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DisDaS: Distributed Data Streams

In our project group "DisDaS: Distributed Data Streams", we plan to lay the foundations for the design and analysis of distributed algorithms that continuously compute functions of streams of data which are observed by a multitude of data sources. The major challenge is to cope with the huge amount of data generated. Typically, the data streams are too big and arrive too fast to be completely stored, or sent to a server through a network, or processed in real time. Thus we have to find ways to extract useful information from the streams using only very limited resources, like memory, communication volume and computation time.


The Scenario

The most commonly used model in distributed streaming algorithms is the continuous monitoring model due to Cormode & Muthukrishnan. In this model n nodes observe a (possibly infinite) data stream and are able to communicate to one central coordinator which computes a function based on the union of all data streams. The goal is to minimize the communication between the nodes and the coordinator. Various problems and results were investigated in this model during the past decades, e.g. the countdown or threshold monitoring problem or, in general, functional monitoring problems. In this project group, we want to generalize the model leading to new research questions.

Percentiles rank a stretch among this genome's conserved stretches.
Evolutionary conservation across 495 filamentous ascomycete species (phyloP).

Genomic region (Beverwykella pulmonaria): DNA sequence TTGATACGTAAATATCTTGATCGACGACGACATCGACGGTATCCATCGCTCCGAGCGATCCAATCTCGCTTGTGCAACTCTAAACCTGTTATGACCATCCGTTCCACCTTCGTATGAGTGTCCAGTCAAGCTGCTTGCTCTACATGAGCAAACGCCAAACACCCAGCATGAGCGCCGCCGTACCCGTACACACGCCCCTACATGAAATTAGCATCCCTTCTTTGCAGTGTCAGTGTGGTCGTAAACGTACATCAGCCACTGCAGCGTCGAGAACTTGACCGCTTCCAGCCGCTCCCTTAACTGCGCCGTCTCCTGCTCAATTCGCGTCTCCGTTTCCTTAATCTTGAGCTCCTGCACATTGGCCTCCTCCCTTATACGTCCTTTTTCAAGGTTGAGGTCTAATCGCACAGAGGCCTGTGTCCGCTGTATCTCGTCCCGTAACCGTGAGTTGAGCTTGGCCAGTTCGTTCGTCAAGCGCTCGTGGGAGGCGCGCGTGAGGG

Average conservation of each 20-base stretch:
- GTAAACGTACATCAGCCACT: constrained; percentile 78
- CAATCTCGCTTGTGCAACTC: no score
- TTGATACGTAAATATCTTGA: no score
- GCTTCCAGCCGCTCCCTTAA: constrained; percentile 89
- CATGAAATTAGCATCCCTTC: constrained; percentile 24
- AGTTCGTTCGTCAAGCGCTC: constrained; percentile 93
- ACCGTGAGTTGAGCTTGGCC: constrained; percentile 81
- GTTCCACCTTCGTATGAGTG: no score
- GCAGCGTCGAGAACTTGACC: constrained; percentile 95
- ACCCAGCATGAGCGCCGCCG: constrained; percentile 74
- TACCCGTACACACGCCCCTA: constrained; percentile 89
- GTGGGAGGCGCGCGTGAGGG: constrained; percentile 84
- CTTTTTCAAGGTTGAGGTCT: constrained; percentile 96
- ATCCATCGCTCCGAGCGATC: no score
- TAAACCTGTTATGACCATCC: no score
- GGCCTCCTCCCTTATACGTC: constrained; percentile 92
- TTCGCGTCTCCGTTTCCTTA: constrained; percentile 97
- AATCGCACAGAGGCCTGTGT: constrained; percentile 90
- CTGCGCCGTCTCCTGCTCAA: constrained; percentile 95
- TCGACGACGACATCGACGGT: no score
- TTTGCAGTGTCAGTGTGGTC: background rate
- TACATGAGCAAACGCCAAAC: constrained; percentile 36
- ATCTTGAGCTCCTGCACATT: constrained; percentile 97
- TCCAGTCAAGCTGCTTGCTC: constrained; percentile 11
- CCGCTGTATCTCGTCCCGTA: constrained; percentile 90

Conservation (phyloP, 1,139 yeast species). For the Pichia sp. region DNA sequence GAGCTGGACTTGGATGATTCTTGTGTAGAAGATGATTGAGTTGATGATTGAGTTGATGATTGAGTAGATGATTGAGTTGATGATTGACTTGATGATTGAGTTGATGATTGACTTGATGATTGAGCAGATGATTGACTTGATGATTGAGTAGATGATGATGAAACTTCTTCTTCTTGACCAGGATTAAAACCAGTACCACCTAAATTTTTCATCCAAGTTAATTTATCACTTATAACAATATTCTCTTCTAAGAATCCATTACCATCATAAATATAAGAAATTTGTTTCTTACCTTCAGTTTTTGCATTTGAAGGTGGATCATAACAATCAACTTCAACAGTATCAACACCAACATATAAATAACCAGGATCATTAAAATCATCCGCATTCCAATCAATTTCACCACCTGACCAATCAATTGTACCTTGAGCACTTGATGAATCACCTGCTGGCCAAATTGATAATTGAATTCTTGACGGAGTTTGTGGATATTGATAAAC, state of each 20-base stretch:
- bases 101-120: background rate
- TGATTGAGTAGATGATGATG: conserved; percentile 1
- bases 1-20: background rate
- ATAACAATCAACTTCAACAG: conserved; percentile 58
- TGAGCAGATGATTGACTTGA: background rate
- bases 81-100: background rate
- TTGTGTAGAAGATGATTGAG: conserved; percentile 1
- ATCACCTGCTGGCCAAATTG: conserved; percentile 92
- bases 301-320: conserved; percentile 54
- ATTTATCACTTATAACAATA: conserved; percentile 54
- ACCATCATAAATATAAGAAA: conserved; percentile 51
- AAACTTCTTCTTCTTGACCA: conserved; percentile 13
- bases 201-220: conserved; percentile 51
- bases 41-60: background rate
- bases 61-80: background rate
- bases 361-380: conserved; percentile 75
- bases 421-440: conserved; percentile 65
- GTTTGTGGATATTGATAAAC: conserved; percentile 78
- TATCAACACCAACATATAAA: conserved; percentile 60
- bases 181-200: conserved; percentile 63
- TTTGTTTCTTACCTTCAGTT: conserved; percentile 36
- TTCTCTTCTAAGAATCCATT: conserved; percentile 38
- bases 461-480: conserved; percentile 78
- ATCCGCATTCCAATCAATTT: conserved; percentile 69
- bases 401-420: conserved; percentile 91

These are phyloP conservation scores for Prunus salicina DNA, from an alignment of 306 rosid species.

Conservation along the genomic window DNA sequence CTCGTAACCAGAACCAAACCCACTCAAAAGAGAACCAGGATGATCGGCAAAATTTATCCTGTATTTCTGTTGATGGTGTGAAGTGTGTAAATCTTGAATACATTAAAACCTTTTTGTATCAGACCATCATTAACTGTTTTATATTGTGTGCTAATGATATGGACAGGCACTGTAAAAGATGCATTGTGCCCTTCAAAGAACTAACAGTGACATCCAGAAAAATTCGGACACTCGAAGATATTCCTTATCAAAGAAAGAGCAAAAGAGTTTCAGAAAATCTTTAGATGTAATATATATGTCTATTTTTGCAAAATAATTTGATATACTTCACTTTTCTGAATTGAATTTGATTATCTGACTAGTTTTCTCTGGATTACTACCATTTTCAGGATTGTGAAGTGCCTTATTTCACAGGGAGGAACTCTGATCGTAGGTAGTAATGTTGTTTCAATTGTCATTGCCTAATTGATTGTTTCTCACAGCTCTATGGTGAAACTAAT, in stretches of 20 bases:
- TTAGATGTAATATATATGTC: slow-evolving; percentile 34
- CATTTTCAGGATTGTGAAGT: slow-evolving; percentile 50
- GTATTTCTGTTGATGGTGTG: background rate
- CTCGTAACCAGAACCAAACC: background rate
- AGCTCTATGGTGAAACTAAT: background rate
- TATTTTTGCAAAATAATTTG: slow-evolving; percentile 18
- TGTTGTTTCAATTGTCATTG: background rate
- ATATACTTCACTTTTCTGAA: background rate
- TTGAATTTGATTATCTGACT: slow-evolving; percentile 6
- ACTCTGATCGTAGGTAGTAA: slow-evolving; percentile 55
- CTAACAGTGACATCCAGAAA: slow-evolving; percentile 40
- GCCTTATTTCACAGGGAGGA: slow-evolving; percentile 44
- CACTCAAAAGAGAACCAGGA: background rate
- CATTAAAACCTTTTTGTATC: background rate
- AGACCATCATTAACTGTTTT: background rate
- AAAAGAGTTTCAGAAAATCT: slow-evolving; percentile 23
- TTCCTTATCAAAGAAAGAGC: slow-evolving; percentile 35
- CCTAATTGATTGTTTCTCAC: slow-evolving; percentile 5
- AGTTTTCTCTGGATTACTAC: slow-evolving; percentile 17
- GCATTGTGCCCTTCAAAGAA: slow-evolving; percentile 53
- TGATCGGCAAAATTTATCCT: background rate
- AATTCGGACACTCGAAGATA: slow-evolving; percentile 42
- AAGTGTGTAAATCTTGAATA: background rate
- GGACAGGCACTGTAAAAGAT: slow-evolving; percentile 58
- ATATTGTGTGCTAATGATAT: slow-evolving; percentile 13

While the continuous monitoring model focuses on the case with a single coordinator, this model connects n data sources to multiple coordinators by a potentially complex topology.

Also, new problems to investigate arise when the roles of nodes and the coordinator change in a natural way: the coordinator is no longer interested in data arriving at the nodes but instead, the nodes (clients) request data from the coordinator who is acting as a server.

Results of the Seminar

Interval Selection in the streaming modelPascal BemmannSeminarSlides
Multi-Dimensional Online TrackingSteffen KnorrSeminarSlides
Frequency Moments - Approximations and Space ComplexityFelix BiermeierSeminarSlides
Estimating Simple Functions on the Union of Data StreamsTill KnollmannSeminarSlides
On Graph Problems in a Semi-Streaming ModelArne KemperSeminarSlides
The Count-Min Sketch and its ApplicationsJannik SundermeierSeminarSlides
Palindrome Recognition in The Streaming ModelJan BürmannSeminarSlides
Randomized Algorithms for Tracking Distributed Count, Frequencies, and RanksNils KotheSeminarSlides

Seminar Documentation

Final Documentation